Thursday of the First Week of Ordinary Time
January 14, 2021
Hebrews 3:7-14; Psalm 95:6-7c, 8-9, 10-11; Mark 1:40-45

Audio Recording

Jesus, after healing the leper asked him to do two simple things: go to the priest to complete his ceremonial cleansing, and “tell no one anything.” We don’t know if the leper visited the priest or not, but in spite of the healing he received, he didn’t honor Jesus’s request to be silent about it. In his exuberance over his healing, he was disobedient to Christ’s command to keep silence.

We can speculate that this man’s disobedience prevented others from drawing close to Christ for healing because it caused Jesus to have to remain outside the towns in the remote areas. Our personal sin has negative consequences beyond our own spiritual health. According to the Catechism, “Sin …wounds the nature of man and injures human solidarity.” (CCC 1849)

When we sin we not only injure our own spiritual lives, but the spiritual lives of others as well. This is why frequent confession of our sins is beneficial not only to our own spiritual health, but also to the overall spiritual health of our brothers and sisters in Christ. 

Now some may ask why should I go to confession when I have not committed a mortal sin? Aren’t my venial sins forgiven at Mass? Yes they are, but I would ask in reply, “why then did so many of the Saints confess their sins weekly?” We can assume that Saint Pope John Paul II and Saint Mother Teresa of Calcutta were not confessing mortal sin every week. So why did they go to confession so often?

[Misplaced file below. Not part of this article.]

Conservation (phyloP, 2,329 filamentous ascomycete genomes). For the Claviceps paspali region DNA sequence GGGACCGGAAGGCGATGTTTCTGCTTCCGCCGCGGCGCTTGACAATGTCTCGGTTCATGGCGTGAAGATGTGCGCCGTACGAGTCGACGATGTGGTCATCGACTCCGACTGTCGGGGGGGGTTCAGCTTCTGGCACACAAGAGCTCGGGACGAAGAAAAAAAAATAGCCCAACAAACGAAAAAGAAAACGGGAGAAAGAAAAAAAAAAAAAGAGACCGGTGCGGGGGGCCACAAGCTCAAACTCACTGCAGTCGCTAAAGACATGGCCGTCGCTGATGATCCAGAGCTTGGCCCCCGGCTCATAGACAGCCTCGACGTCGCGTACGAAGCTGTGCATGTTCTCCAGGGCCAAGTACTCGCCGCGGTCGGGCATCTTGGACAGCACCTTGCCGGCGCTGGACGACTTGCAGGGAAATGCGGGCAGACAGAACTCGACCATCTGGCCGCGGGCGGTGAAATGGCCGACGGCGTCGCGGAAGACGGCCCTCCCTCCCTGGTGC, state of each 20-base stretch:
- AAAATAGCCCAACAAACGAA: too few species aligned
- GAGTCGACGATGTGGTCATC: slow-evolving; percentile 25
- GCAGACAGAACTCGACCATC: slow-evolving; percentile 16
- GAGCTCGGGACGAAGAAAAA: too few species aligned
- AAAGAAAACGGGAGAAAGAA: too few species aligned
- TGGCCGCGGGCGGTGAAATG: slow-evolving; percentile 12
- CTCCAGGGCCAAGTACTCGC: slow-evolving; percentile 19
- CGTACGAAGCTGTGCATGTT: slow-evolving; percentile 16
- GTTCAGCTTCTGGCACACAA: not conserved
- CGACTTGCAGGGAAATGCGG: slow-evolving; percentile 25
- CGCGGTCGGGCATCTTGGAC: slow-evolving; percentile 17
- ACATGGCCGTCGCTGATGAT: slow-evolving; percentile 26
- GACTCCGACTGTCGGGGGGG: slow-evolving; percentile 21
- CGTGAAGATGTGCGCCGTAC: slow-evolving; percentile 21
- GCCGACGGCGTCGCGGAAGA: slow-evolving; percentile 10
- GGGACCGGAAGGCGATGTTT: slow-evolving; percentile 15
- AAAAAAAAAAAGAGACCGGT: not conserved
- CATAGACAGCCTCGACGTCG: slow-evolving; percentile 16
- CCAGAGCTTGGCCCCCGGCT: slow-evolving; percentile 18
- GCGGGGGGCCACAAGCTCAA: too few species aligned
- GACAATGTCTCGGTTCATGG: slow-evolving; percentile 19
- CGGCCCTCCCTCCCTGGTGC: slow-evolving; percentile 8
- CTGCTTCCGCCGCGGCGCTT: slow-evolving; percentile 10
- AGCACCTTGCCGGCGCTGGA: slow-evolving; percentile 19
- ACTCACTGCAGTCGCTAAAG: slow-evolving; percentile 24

The answer is that every sacrament imparts its own particular grace. The sacramental grace of confession is primarily the forgiveness of sins, but it is also, secondarily, the spiritual strengthening of the soul. This is why it is called a sacrament of healing. 

Confession heals our relationships with God and with the Church, which have been wounded or broken by personal sin, and at the same time it strengthens those relationships. 

Going to confession is like doing a spiritual workout. Through the process of self-examination, repentance, confession, and penance, we exercise every major spiritual-muscle group:

– the theological virtues (faith, hope, love for God),

– humility (it’s not exactly self-inflating to kneel down and expose our faults and failings),

– justice, prudence, fortitude (it takes courage to step into a confessional), and self-denial.

Confession is like a gymnasium of Christian virtue. Frequent and regular workouts in the confessional will do wonders for our spiritual health. 

Just as we may have made New Year’s resolutions to improve our diet and exercise regularly, let us also consider making a resolution to frequently exercise our spiritual health by making a good confession regularly, perhaps once a month or even more frequently than that. 

While frequent confession is not a duty imposed by the Church; it is simply a heartfelt, wise recommendation for those who truly seek spiritual growth. Just as so many of us here attend daily Mass frequently to receive the spiritual benefits of Holy Communion, so should we also adopt the practice of frequent confession in order to help us to clearly see and repent of our selfishness and our sinful attitudes toward others. 

God bless you.